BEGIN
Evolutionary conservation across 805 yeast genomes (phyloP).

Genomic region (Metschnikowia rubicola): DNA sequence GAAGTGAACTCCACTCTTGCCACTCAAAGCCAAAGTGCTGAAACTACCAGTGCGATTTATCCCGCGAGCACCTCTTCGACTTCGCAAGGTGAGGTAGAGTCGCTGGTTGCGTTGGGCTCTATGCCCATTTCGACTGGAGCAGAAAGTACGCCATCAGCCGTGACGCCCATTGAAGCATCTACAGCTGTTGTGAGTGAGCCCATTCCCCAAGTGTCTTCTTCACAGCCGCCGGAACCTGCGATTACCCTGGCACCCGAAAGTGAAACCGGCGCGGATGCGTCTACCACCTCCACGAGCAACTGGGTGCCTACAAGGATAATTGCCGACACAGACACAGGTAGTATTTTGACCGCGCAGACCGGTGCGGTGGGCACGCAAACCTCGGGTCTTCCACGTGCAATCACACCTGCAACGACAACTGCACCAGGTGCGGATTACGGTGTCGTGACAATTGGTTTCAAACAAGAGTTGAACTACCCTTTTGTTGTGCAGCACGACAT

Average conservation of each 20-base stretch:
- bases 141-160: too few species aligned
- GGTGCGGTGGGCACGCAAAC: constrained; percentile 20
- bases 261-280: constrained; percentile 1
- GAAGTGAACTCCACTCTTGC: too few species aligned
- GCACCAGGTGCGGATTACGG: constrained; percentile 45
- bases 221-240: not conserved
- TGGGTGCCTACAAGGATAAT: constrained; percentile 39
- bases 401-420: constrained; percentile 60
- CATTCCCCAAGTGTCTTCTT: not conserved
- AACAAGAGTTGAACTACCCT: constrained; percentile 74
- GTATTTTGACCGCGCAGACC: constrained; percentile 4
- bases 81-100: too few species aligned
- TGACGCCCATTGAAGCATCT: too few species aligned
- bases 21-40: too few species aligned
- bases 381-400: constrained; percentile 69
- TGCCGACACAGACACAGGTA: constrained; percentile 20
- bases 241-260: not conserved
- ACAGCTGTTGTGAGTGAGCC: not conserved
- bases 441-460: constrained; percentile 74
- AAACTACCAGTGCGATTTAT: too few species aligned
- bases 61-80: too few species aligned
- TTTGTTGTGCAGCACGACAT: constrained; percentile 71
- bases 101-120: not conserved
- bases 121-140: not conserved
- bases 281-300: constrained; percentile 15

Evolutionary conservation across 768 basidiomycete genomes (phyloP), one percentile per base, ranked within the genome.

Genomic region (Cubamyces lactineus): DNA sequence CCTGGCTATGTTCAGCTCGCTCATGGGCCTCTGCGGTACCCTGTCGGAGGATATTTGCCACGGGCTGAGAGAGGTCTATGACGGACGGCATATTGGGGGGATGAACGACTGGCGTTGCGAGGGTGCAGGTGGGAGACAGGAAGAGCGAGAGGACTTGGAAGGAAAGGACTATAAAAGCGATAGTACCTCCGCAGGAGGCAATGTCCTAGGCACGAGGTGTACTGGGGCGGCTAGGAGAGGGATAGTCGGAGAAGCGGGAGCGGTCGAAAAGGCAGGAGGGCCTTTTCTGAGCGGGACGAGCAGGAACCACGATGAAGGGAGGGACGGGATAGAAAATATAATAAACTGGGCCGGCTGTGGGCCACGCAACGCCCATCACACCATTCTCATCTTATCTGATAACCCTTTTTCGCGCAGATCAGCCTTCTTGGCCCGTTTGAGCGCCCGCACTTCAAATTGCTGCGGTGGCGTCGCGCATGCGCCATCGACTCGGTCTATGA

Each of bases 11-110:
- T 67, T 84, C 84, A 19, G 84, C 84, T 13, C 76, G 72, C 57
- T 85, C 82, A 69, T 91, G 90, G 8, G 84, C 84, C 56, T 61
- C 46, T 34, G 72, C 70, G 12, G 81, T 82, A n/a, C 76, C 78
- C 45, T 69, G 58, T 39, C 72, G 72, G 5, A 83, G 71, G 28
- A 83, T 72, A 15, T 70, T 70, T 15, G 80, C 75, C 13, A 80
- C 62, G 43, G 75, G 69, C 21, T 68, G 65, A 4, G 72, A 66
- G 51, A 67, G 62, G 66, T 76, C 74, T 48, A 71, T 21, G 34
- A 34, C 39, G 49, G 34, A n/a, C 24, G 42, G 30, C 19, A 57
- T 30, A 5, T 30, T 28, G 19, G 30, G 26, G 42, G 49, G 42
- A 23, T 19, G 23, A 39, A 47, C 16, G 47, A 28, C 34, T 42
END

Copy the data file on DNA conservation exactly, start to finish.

Evolutionary conservation across 805 yeast genomes (phyloP).

Genomic region (Metschnikowia rubicola): DNA sequence GAAGTGAACTCCACTCTTGCCACTCAAAGCCAAAGTGCTGAAACTACCAGTGCGATTTATCCCGCGAGCACCTCTTCGACTTCGCAAGGTGAGGTAGAGTCGCTGGTTGCGTTGGGCTCTATGCCCATTTCGACTGGAGCAGAAAGTACGCCATCAGCCGTGACGCCCATTGAAGCATCTACAGCTGTTGTGAGTGAGCCCATTCCCCAAGTGTCTTCTTCACAGCCGCCGGAACCTGCGATTACCCTGGCACCCGAAAGTGAAACCGGCGCGGATGCGTCTACCACCTCCACGAGCAACTGGGTGCCTACAAGGATAATTGCCGACACAGACACAGGTAGTATTTTGACCGCGCAGACCGGTGCGGTGGGCACGCAAACCTCGGGTCTTCCACGTGCAATCACACCTGCAACGACAACTGCACCAGGTGCGGATTACGGTGTCGTGACAATTGGTTTCAAACAAGAGTTGAACTACCCTTTTGTTGTGCAGCACGACAT

Average conservation of each 20-base stretch:
- bases 141-160: too few species aligned
- GGTGCGGTGGGCACGCAAAC: constrained; percentile 20
- bases 261-280: constrained; percentile 1
- GAAGTGAACTCCACTCTTGC: too few species aligned
- GCACCAGGTGCGGATTACGG: constrained; percentile 45
- bases 221-240: not conserved
- TGGGTGCCTACAAGGATAAT: constrained; percentile 39
- bases 401-420: constrained; percentile 60
- CATTCCCCAAGTGTCTTCTT: not conserved
- AACAAGAGTTGAACTACCCT: constrained; percentile 74
- GTATTTTGACCGCGCAGACC: constrained; percentile 4
- bases 81-100: too few species aligned
- TGACGCCCATTGAAGCATCT: too few species aligned
- bases 21-40: too few species aligned
- bases 381-400: constrained; percentile 69
- TGCCGACACAGACACAGGTA: constrained; percentile 20
- bases 241-260: not conserved
- ACAGCTGTTGTGAGTGAGCC: not conserved
- bases 441-460: constrained; percentile 74
- AAACTACCAGTGCGATTTAT: too few species aligned
- bases 61-80: too few species aligned
- TTTGTTGTGCAGCACGACAT: constrained; percentile 71
- bases 101-120: not conserved
- bases 121-140: not conserved
- bases 281-300: constrained; percentile 15

Evolutionary conservation across 768 basidiomycete genomes (phyloP), one percentile per base, ranked within the genome.

Genomic region (Cubamyces lactineus): DNA sequence CCTGGCTATGTTCAGCTCGCTCATGGGCCTCTGCGGTACCCTGTCGGAGGATATTTGCCACGGGCTGAGAGAGGTCTATGACGGACGGCATATTGGGGGGATGAACGACTGGCGTTGCGAGGGTGCAGGTGGGAGACAGGAAGAGCGAGAGGACTTGGAAGGAAAGGACTATAAAAGCGATAGTACCTCCGCAGGAGGCAATGTCCTAGGCACGAGGTGTACTGGGGCGGCTAGGAGAGGGATAGTCGGAGAAGCGGGAGCGGTCGAAAAGGCAGGAGGGCCTTTTCTGAGCGGGACGAGCAGGAACCACGATGAAGGGAGGGACGGGATAGAAAATATAATAAACTGGGCCGGCTGTGGGCCACGCAACGCCCATCACACCATTCTCATCTTATCTGATAACCCTTTTTCGCGCAGATCAGCCTTCTTGGCCCGTTTGAGCGCCCGCACTTCAAATTGCTGCGGTGGCGTCGCGCATGCGCCATCGACTCGGTCTATGA

Each of bases 11-110:
- T 67, T 84, C 84, A 19, G 84, C 84, T 13, C 76, G 72, C 57
- T 85, C 82, A 69, T 91, G 90, G 8, G 84, C 84, C 56, T 61
- C 46, T 34, G 72, C 70, G 12, G 81, T 82, A n/a, C 76, C 78
- C 45, T 69, G 58, T 39, C 72, G 72, G 5, A 83, G 71, G 28
- A 83, T 72, A 15, T 70, T 70, T 15, G 80, C 75, C 13, A 80
- C 62, G 43, G 75, G 69, C 21, T 68, G 65, A 4, G 72, A 66
- G 51, A 67, G 62, G 66, T 76, C 74, T 48, A 71, T 21, G 34
- A 34, C 39, G 49, G 34, A n/a, C 24, G 42, G 30, C 19, A 57
- T 30, A 5, T 30, T 28, G 19, G 30, G 26, G 42, G 49, G 42
- A 23, T 19, G 23, A 39, A 47, C 16, G 47, A 28, C 34, T 42